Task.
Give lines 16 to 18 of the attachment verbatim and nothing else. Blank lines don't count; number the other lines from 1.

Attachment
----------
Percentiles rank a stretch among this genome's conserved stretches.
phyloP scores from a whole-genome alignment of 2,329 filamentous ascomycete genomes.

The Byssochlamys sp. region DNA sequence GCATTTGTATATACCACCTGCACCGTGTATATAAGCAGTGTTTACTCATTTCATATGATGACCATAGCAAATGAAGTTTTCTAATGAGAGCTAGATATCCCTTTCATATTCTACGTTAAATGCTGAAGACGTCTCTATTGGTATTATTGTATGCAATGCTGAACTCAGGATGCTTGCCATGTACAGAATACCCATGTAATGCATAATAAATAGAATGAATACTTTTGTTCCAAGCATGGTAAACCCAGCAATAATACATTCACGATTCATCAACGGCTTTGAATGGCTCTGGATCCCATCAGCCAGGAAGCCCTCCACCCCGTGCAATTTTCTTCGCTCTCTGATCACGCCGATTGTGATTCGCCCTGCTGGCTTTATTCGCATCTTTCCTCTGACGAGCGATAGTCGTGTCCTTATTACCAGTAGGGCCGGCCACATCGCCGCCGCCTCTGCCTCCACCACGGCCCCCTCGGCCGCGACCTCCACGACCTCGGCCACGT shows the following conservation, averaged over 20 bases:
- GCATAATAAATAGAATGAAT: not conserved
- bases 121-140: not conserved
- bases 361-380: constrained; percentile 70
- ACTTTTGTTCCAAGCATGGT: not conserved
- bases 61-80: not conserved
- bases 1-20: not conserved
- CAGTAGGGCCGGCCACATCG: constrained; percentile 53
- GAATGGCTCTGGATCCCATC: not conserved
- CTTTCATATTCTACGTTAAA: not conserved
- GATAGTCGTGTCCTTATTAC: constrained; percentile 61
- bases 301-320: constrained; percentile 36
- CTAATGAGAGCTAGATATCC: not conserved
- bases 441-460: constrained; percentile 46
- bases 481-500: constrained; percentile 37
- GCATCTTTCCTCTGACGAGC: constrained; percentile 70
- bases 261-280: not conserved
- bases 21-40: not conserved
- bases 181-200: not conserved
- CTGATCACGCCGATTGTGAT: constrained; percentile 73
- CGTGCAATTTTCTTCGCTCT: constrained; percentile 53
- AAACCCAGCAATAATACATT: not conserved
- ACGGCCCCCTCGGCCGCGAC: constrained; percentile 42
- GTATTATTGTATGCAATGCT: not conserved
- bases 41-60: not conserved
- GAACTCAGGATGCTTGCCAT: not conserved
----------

- bases 441-460: constrained; percentile 46
- bases 481-500: constrained; percentile 37
- GCATCTTTCCTCTGACGAGC: constrained; percentile 70